The Secret Lives of Villains #295

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Golden Age Showcase: Target and the Targeteers

 

You know what they say…comedy comes in threes.

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And I like to think that today’s superhero group took that lesson to heart, even though I’m willing to bet any comedy was unintentional.

Today we’re talking about the rather humorously named Target and the Targeteers.

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Origin and Career

This trio of superheroes was published by a company called Novelty Press, which was created in 1940 by Curtis Publishing.  If that name isn’t familiar all you need to know is that they publish the Saturday Evening Post.  If that name isn’t familiar then you probably recognize this cover.

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Novelty Press was created as a comic book imprint in order to take advantage of the comic book craze.  They were able to draw a lot of great Golden Age talent such as Joe Simon, Jack Kirby, and Basil Wolverton and their two most famous publications were the superhero series Blue Bolt,

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and the anthology series Target Comics.

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Despite sharing the name of the title, the superhero we’re talking about today didn’t appear until issue #10 in November of 1940.

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Yes that is him on the cover and I have to admit I don’t know what’s funnier: the testicular fortitude of a man who is willing to get shot by painting a giant target on his chest or how stupid the gangsters are for not aiming at the knees or face.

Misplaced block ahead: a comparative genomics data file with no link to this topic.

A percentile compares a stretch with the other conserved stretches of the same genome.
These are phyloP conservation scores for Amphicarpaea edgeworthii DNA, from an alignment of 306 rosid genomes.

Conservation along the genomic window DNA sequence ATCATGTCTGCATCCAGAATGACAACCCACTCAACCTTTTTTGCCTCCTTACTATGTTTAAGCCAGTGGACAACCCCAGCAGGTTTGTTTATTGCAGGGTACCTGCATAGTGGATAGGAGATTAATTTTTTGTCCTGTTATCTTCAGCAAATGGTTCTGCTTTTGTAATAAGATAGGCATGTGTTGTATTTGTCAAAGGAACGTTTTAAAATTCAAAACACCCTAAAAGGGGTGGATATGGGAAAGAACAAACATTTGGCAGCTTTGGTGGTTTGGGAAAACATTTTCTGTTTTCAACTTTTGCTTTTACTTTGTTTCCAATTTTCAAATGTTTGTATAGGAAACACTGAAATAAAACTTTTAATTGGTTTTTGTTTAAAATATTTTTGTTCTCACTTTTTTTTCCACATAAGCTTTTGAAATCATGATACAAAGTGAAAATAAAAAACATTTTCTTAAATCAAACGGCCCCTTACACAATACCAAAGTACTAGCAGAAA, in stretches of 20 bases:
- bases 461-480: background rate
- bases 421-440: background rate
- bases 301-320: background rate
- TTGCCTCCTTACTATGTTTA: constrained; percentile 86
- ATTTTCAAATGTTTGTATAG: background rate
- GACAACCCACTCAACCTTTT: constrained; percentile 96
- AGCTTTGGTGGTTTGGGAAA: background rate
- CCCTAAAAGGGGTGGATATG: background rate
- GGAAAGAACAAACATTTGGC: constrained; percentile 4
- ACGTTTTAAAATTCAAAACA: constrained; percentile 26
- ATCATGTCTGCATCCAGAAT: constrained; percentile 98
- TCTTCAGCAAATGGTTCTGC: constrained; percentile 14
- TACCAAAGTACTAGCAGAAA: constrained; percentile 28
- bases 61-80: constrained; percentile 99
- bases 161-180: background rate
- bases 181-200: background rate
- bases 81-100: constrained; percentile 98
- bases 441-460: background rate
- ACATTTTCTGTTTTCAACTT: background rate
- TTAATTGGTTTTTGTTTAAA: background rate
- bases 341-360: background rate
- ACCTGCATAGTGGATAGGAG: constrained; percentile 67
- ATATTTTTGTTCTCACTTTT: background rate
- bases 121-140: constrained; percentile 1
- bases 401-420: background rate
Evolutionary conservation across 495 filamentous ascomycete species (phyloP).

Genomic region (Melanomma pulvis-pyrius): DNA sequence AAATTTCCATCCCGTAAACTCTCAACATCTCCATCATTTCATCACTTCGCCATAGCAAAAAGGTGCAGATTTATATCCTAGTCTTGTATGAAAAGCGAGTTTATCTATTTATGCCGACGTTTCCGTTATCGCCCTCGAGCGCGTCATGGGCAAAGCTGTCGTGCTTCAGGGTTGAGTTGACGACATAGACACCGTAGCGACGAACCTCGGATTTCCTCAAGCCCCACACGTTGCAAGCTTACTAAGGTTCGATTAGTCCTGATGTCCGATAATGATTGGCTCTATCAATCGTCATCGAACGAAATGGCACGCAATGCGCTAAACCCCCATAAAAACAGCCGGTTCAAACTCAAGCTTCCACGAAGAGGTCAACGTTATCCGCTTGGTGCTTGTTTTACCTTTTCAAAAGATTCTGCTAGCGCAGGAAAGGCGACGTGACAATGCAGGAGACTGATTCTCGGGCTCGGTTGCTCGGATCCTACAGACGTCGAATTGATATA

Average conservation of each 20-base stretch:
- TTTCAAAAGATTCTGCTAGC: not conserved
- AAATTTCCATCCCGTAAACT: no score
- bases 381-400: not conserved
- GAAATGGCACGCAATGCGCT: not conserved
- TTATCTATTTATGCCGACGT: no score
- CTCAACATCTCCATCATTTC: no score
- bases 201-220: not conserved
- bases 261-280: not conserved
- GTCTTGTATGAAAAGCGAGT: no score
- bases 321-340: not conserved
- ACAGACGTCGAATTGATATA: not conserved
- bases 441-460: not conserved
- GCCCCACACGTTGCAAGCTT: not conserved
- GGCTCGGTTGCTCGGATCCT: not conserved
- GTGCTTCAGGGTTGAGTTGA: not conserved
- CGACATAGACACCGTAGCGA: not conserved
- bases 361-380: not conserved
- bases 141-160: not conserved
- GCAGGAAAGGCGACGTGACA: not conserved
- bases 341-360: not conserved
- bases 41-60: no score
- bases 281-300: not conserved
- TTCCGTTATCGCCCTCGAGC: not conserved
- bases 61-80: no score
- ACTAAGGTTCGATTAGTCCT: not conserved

The hero was created by artist Dick Briefer under the pseudonym of Dick Hamilton. Image result for golden age dick brieferBriefer’s most famous work was with the Frankenstein character and is widely considered to be the first modern comic book artist to work with horror stories.

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 Back to Dick’s most famous superhero, Target’s first adventure had him sending an ominous message to criminals everywhere: “Live your life on the straight and narrow or I’ll find you”.  He does this by buying up advertising space on nationwide newspapers, radio space, and even hijacking the phone service.

Comic Book Cover For Target Comics v1 10 [10]

You know how in modern movies the bad guy can mysteriously deliver a message to every computer, television, and phone around the world?  It’s nice to know that this particular cliche isn’t so modern.

The Target’s ominous message doesn’t deter a group of gangsters from kidnapping a scientist who is developing a new explosive that other countries want.

Comic Book Cover For Target Comics v1 10 [10]